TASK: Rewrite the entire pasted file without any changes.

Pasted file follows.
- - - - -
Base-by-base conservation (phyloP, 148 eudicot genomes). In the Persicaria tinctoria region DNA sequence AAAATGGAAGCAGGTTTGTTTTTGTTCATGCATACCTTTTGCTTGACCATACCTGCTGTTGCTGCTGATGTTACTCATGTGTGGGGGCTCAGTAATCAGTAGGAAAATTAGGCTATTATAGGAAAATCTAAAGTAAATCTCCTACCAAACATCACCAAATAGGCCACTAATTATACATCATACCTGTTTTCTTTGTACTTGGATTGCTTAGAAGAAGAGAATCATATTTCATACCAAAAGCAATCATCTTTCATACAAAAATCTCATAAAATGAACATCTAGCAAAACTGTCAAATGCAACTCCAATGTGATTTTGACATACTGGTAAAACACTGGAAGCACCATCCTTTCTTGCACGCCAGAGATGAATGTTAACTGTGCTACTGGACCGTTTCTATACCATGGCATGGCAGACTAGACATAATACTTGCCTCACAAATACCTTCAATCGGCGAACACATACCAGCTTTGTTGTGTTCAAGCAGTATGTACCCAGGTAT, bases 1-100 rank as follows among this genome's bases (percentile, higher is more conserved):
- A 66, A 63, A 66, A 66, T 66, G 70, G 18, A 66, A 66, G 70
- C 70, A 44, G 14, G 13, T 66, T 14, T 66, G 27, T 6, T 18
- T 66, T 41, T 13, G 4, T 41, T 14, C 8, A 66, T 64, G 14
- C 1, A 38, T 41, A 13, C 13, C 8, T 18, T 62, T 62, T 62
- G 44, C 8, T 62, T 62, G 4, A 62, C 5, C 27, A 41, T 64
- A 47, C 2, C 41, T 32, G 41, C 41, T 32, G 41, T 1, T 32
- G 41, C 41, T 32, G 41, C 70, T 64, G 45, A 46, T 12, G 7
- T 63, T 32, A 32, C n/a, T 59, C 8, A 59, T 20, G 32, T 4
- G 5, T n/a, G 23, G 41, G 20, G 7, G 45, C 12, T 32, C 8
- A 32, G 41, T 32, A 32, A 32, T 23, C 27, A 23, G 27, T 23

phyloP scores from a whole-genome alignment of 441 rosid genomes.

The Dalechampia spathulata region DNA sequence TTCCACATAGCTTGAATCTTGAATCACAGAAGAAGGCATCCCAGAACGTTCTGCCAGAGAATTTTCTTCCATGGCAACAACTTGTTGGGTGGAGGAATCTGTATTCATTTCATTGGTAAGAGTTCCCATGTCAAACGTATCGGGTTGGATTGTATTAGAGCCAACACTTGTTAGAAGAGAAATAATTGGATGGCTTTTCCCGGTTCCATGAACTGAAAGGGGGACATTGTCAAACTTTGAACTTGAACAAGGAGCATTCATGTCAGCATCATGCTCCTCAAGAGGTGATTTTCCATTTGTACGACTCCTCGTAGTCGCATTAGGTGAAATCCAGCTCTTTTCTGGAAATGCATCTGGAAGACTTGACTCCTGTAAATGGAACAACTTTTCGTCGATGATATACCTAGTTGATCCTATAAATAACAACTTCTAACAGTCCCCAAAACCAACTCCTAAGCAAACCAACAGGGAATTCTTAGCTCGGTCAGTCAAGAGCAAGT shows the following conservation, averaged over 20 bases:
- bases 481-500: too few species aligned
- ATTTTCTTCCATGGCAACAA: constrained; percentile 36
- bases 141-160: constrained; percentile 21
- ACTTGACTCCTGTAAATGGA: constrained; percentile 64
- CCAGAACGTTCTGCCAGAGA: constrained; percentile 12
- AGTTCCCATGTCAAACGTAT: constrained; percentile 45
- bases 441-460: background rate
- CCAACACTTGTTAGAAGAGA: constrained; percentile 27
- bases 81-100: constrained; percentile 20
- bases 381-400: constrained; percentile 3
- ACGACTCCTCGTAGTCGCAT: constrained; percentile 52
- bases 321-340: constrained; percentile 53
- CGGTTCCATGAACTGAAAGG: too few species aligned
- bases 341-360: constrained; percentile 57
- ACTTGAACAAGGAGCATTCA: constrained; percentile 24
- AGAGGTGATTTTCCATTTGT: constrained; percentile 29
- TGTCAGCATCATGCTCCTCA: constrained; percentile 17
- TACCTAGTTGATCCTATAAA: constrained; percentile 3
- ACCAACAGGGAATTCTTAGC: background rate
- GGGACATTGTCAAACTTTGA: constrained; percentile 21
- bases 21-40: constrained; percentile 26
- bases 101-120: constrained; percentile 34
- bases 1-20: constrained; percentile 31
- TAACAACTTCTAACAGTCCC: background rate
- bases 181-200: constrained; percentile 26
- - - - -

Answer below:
Base-by-base conservation (phyloP, 148 eudicot genomes). In the Persicaria tinctoria region DNA sequence AAAATGGAAGCAGGTTTGTTTTTGTTCATGCATACCTTTTGCTTGACCATACCTGCTGTTGCTGCTGATGTTACTCATGTGTGGGGGCTCAGTAATCAGTAGGAAAATTAGGCTATTATAGGAAAATCTAAAGTAAATCTCCTACCAAACATCACCAAATAGGCCACTAATTATACATCATACCTGTTTTCTTTGTACTTGGATTGCTTAGAAGAAGAGAATCATATTTCATACCAAAAGCAATCATCTTTCATACAAAAATCTCATAAAATGAACATCTAGCAAAACTGTCAAATGCAACTCCAATGTGATTTTGACATACTGGTAAAACACTGGAAGCACCATCCTTTCTTGCACGCCAGAGATGAATGTTAACTGTGCTACTGGACCGTTTCTATACCATGGCATGGCAGACTAGACATAATACTTGCCTCACAAATACCTTCAATCGGCGAACACATACCAGCTTTGTTGTGTTCAAGCAGTATGTACCCAGGTAT, bases 1-100 rank as follows among this genome's bases (percentile, higher is more conserved):
- A 66, A 63, A 66, A 66, T 66, G 70, G 18, A 66, A 66, G 70
- C 70, A 44, G 14, G 13, T 66, T 14, T 66, G 27, T 6, T 18
- T 66, T 41, T 13, G 4, T 41, T 14, C 8, A 66, T 64, G 14
- C 1, A 38, T 41, A 13, C 13, C 8, T 18, T 62, T 62, T 62
- G 44, C 8, T 62, T 62, G 4, A 62, C 5, C 27, A 41, T 64
- A 47, C 2, C 41, T 32, G 41, C 41, T 32, G 41, T 1, T 32
- G 41, C 41, T 32, G 41, C 70, T 64, G 45, A 46, T 12, G 7
- T 63, T 32, A 32, C n/a, T 59, C 8, A 59, T 20, G 32, T 4
- G 5, T n/a, G 23, G 41, G 20, G 7, G 45, C 12, T 32, C 8
- A 32, G 41, T 32, A 32, A 32, T 23, C 27, A 23, G 27, T 23

phyloP scores from a whole-genome alignment of 441 rosid genomes.

The Dalechampia spathulata region DNA sequence TTCCACATAGCTTGAATCTTGAATCACAGAAGAAGGCATCCCAGAACGTTCTGCCAGAGAATTTTCTTCCATGGCAACAACTTGTTGGGTGGAGGAATCTGTATTCATTTCATTGGTAAGAGTTCCCATGTCAAACGTATCGGGTTGGATTGTATTAGAGCCAACACTTGTTAGAAGAGAAATAATTGGATGGCTTTTCCCGGTTCCATGAACTGAAAGGGGGACATTGTCAAACTTTGAACTTGAACAAGGAGCATTCATGTCAGCATCATGCTCCTCAAGAGGTGATTTTCCATTTGTACGACTCCTCGTAGTCGCATTAGGTGAAATCCAGCTCTTTTCTGGAAATGCATCTGGAAGACTTGACTCCTGTAAATGGAACAACTTTTCGTCGATGATATACCTAGTTGATCCTATAAATAACAACTTCTAACAGTCCCCAAAACCAACTCCTAAGCAAACCAACAGGGAATTCTTAGCTCGGTCAGTCAAGAGCAAGT shows the following conservation, averaged over 20 bases:
- bases 481-500: too few species aligned
- ATTTTCTTCCATGGCAACAA: constrained; percentile 36
- bases 141-160: constrained; percentile 21
- ACTTGACTCCTGTAAATGGA: constrained; percentile 64
- CCAGAACGTTCTGCCAGAGA: constrained; percentile 12
- AGTTCCCATGTCAAACGTAT: constrained; percentile 45
- bases 441-460: background rate
- CCAACACTTGTTAGAAGAGA: constrained; percentile 27
- bases 81-100: constrained; percentile 20
- bases 381-400: constrained; percentile 3
- ACGACTCCTCGTAGTCGCAT: constrained; percentile 52
- bases 321-340: constrained; percentile 53
- CGGTTCCATGAACTGAAAGG: too few species aligned
- bases 341-360: constrained; percentile 57
- ACTTGAACAAGGAGCATTCA: constrained; percentile 24
- AGAGGTGATTTTCCATTTGT: constrained; percentile 29
- TGTCAGCATCATGCTCCTCA: constrained; percentile 17
- TACCTAGTTGATCCTATAAA: constrained; percentile 3
- ACCAACAGGGAATTCTTAGC: background rate
- GGGACATTGTCAAACTTTGA: constrained; percentile 21
- bases 21-40: constrained; percentile 26
- bases 101-120: constrained; percentile 34
- bases 1-20: constrained; percentile 31
- TAACAACTTCTAACAGTCCC: background rate
- bases 181-200: constrained; percentile 26